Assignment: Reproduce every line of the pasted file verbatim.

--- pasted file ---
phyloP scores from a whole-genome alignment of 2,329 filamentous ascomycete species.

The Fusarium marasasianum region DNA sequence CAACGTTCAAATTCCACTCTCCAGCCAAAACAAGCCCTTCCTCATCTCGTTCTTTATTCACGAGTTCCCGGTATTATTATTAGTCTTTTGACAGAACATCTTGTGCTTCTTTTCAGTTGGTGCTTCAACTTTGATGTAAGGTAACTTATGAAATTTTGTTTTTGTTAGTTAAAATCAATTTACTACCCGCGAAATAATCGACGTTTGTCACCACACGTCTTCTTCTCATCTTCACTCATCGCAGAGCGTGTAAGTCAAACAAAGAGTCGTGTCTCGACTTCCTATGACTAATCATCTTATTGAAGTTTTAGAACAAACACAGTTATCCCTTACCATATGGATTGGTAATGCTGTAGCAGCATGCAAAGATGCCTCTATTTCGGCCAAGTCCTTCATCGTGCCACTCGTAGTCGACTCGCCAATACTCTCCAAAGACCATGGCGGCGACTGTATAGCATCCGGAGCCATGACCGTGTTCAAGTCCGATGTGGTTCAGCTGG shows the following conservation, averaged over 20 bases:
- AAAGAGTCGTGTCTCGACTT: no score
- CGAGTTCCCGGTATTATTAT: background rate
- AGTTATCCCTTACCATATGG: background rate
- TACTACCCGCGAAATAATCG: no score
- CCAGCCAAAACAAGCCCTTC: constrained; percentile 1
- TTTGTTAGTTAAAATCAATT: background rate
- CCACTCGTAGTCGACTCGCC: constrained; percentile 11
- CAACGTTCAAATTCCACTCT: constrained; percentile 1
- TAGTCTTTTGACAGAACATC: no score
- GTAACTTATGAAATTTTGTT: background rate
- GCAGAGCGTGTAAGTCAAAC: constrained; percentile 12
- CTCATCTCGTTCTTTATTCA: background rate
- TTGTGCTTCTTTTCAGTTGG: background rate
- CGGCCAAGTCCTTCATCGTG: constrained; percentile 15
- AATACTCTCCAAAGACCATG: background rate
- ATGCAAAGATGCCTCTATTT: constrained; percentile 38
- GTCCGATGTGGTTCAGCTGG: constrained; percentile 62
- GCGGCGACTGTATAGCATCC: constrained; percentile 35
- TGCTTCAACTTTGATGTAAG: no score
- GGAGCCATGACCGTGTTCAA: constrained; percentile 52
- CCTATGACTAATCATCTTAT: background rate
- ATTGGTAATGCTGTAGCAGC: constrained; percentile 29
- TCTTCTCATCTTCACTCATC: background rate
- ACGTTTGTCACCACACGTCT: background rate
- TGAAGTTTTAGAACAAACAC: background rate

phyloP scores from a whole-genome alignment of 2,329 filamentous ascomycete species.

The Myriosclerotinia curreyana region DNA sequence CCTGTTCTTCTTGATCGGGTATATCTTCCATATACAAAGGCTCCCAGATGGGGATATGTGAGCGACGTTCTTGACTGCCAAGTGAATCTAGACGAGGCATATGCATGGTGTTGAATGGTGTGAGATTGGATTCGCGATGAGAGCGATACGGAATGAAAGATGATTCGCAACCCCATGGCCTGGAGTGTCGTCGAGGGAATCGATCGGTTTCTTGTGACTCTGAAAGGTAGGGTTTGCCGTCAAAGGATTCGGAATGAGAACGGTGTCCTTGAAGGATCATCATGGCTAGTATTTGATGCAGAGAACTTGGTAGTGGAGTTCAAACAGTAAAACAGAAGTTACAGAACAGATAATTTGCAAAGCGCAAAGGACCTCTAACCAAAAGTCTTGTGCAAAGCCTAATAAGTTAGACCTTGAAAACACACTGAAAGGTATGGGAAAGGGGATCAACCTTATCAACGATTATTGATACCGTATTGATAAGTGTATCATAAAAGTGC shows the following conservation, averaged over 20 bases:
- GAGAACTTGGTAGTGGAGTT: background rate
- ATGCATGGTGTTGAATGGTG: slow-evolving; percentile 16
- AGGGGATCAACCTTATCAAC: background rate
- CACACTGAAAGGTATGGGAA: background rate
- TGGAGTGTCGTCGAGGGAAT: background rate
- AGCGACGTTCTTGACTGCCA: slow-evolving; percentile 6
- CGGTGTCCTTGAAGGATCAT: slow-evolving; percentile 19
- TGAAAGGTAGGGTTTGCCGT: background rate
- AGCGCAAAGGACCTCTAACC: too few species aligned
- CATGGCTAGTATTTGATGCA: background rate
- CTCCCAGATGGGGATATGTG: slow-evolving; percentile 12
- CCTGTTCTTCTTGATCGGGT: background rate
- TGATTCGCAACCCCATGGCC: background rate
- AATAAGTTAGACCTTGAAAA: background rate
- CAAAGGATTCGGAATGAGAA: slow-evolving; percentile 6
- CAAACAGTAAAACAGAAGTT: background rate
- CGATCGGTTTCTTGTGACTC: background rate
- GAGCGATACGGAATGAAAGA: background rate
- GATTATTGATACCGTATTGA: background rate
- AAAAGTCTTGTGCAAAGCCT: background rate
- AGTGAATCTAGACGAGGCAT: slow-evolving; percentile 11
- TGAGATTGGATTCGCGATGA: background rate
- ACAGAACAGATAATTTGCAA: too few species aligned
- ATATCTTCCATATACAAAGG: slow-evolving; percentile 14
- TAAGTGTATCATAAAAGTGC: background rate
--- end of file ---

phyloP scores from a whole-genome alignment of 2,329 filamentous ascomycete species.

The Fusarium marasasianum region DNA sequence CAACGTTCAAATTCCACTCTCCAGCCAAAACAAGCCCTTCCTCATCTCGTTCTTTATTCACGAGTTCCCGGTATTATTATTAGTCTTTTGACAGAACATCTTGTGCTTCTTTTCAGTTGGTGCTTCAACTTTGATGTAAGGTAACTTATGAAATTTTGTTTTTGTTAGTTAAAATCAATTTACTACCCGCGAAATAATCGACGTTTGTCACCACACGTCTTCTTCTCATCTTCACTCATCGCAGAGCGTGTAAGTCAAACAAAGAGTCGTGTCTCGACTTCCTATGACTAATCATCTTATTGAAGTTTTAGAACAAACACAGTTATCCCTTACCATATGGATTGGTAATGCTGTAGCAGCATGCAAAGATGCCTCTATTTCGGCCAAGTCCTTCATCGTGCCACTCGTAGTCGACTCGCCAATACTCTCCAAAGACCATGGCGGCGACTGTATAGCATCCGGAGCCATGACCGTGTTCAAGTCCGATGTGGTTCAGCTGG shows the following conservation, averaged over 20 bases:
- AAAGAGTCGTGTCTCGACTT: no score
- CGAGTTCCCGGTATTATTAT: background rate
- AGTTATCCCTTACCATATGG: background rate
- TACTACCCGCGAAATAATCG: no score
- CCAGCCAAAACAAGCCCTTC: constrained; percentile 1
- TTTGTTAGTTAAAATCAATT: background rate
- CCACTCGTAGTCGACTCGCC: constrained; percentile 11
- CAACGTTCAAATTCCACTCT: constrained; percentile 1
- TAGTCTTTTGACAGAACATC: no score
- GTAACTTATGAAATTTTGTT: background rate
- GCAGAGCGTGTAAGTCAAAC: constrained; percentile 12
- CTCATCTCGTTCTTTATTCA: background rate
- TTGTGCTTCTTTTCAGTTGG: background rate
- CGGCCAAGTCCTTCATCGTG: constrained; percentile 15
- AATACTCTCCAAAGACCATG: background rate
- ATGCAAAGATGCCTCTATTT: constrained; percentile 38
- GTCCGATGTGGTTCAGCTGG: constrained; percentile 62
- GCGGCGACTGTATAGCATCC: constrained; percentile 35
- TGCTTCAACTTTGATGTAAG: no score
- GGAGCCATGACCGTGTTCAA: constrained; percentile 52
- CCTATGACTAATCATCTTAT: background rate
- ATTGGTAATGCTGTAGCAGC: constrained; percentile 29
- TCTTCTCATCTTCACTCATC: background rate
- ACGTTTGTCACCACACGTCT: background rate
- TGAAGTTTTAGAACAAACAC: background rate

phyloP scores from a whole-genome alignment of 2,329 filamentous ascomycete species.

The Myriosclerotinia curreyana region DNA sequence CCTGTTCTTCTTGATCGGGTATATCTTCCATATACAAAGGCTCCCAGATGGGGATATGTGAGCGACGTTCTTGACTGCCAAGTGAATCTAGACGAGGCATATGCATGGTGTTGAATGGTGTGAGATTGGATTCGCGATGAGAGCGATACGGAATGAAAGATGATTCGCAACCCCATGGCCTGGAGTGTCGTCGAGGGAATCGATCGGTTTCTTGTGACTCTGAAAGGTAGGGTTTGCCGTCAAAGGATTCGGAATGAGAACGGTGTCCTTGAAGGATCATCATGGCTAGTATTTGATGCAGAGAACTTGGTAGTGGAGTTCAAACAGTAAAACAGAAGTTACAGAACAGATAATTTGCAAAGCGCAAAGGACCTCTAACCAAAAGTCTTGTGCAAAGCCTAATAAGTTAGACCTTGAAAACACACTGAAAGGTATGGGAAAGGGGATCAACCTTATCAACGATTATTGATACCGTATTGATAAGTGTATCATAAAAGTGC shows the following conservation, averaged over 20 bases:
- GAGAACTTGGTAGTGGAGTT: background rate
- ATGCATGGTGTTGAATGGTG: slow-evolving; percentile 16
- AGGGGATCAACCTTATCAAC: background rate
- CACACTGAAAGGTATGGGAA: background rate
- TGGAGTGTCGTCGAGGGAAT: background rate
- AGCGACGTTCTTGACTGCCA: slow-evolving; percentile 6
- CGGTGTCCTTGAAGGATCAT: slow-evolving; percentile 19
- TGAAAGGTAGGGTTTGCCGT: background rate
- AGCGCAAAGGACCTCTAACC: too few species aligned
- CATGGCTAGTATTTGATGCA: background rate
- CTCCCAGATGGGGATATGTG: slow-evolving; percentile 12
- CCTGTTCTTCTTGATCGGGT: background rate
- TGATTCGCAACCCCATGGCC: background rate
- AATAAGTTAGACCTTGAAAA: background rate
- CAAAGGATTCGGAATGAGAA: slow-evolving; percentile 6
- CAAACAGTAAAACAGAAGTT: background rate
- CGATCGGTTTCTTGTGACTC: background rate
- GAGCGATACGGAATGAAAGA: background rate
- GATTATTGATACCGTATTGA: background rate
- AAAAGTCTTGTGCAAAGCCT: background rate
- AGTGAATCTAGACGAGGCAT: slow-evolving; percentile 11
- TGAGATTGGATTCGCGATGA: background rate
- ACAGAACAGATAATTTGCAA: too few species aligned
- ATATCTTCCATATACAAAGG: slow-evolving; percentile 14
- TAAGTGTATCATAAAAGTGC: background rate